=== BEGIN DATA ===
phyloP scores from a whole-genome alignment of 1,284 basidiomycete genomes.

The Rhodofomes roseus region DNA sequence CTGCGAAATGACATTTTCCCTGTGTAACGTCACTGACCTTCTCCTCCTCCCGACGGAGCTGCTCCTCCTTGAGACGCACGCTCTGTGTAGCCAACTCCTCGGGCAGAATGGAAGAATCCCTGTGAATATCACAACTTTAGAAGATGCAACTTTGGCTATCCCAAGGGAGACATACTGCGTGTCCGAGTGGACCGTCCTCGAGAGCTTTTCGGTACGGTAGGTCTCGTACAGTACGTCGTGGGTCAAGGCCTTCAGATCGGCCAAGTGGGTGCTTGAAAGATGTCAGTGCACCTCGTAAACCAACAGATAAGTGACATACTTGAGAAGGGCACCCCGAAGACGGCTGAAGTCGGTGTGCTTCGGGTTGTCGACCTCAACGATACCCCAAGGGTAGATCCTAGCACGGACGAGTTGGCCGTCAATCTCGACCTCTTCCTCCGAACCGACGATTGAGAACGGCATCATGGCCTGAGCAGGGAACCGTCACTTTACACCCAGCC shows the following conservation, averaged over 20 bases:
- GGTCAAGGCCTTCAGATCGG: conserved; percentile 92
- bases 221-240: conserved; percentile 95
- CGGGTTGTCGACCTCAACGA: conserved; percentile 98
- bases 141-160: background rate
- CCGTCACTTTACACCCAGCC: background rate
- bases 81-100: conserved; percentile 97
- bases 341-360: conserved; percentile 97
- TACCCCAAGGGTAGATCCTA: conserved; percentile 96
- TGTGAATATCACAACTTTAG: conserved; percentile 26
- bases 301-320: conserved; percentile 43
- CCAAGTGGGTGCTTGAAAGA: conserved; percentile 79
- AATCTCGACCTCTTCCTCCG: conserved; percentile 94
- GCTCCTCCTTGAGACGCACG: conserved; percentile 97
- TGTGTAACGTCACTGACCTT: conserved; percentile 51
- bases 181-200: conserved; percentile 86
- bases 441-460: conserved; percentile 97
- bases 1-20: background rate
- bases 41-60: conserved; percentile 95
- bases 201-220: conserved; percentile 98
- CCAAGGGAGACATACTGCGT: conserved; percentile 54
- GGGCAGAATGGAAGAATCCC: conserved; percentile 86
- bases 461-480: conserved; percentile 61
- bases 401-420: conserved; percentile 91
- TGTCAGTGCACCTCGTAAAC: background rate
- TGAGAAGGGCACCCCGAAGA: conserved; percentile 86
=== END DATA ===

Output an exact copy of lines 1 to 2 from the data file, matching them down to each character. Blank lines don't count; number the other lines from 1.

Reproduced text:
phyloP scores from a whole-genome alignment of 1,284 basidiomycete genomes.

The Rhodofomes roseus region DNA sequence CTGCGAAATGACATTTTCCCTGTGTAACGTCACTGACCTTCTCCTCCTCCCGACGGAGCTGCTCCTCCTTGAGACGCACGCTCTGTGTAGCCAACTCCTCGGGCAGAATGGAAGAATCCCTGTGAATATCACAACTTTAGAAGATGCAACTTTGGCTATCCCAAGGGAGACATACTGCGTGTCCGAGTGGACCGTCCTCGAGAGCTTTTCGGTACGGTAGGTCTCGTACAGTACGTCGTGGGTCAAGGCCTTCAGATCGGCCAAGTGGGTGCTTGAAAGATGTCAGTGCACCTCGTAAACCAACAGATAAGTGACATACTTGAGAAGGGCACCCCGAAGACGGCTGAAGTCGGTGTGCTTCGGGTTGTCGACCTCAACGATACCCCAAGGGTAGATCCTAGCACGGACGAGTTGGCCGTCAATCTCGACCTCTTCCTCCGAACCGACGATTGAGAACGGCATCATGGCCTGAGCAGGGAACCGTCACTTTACACCCAGCC shows the following conservation, averaged over 20 bases: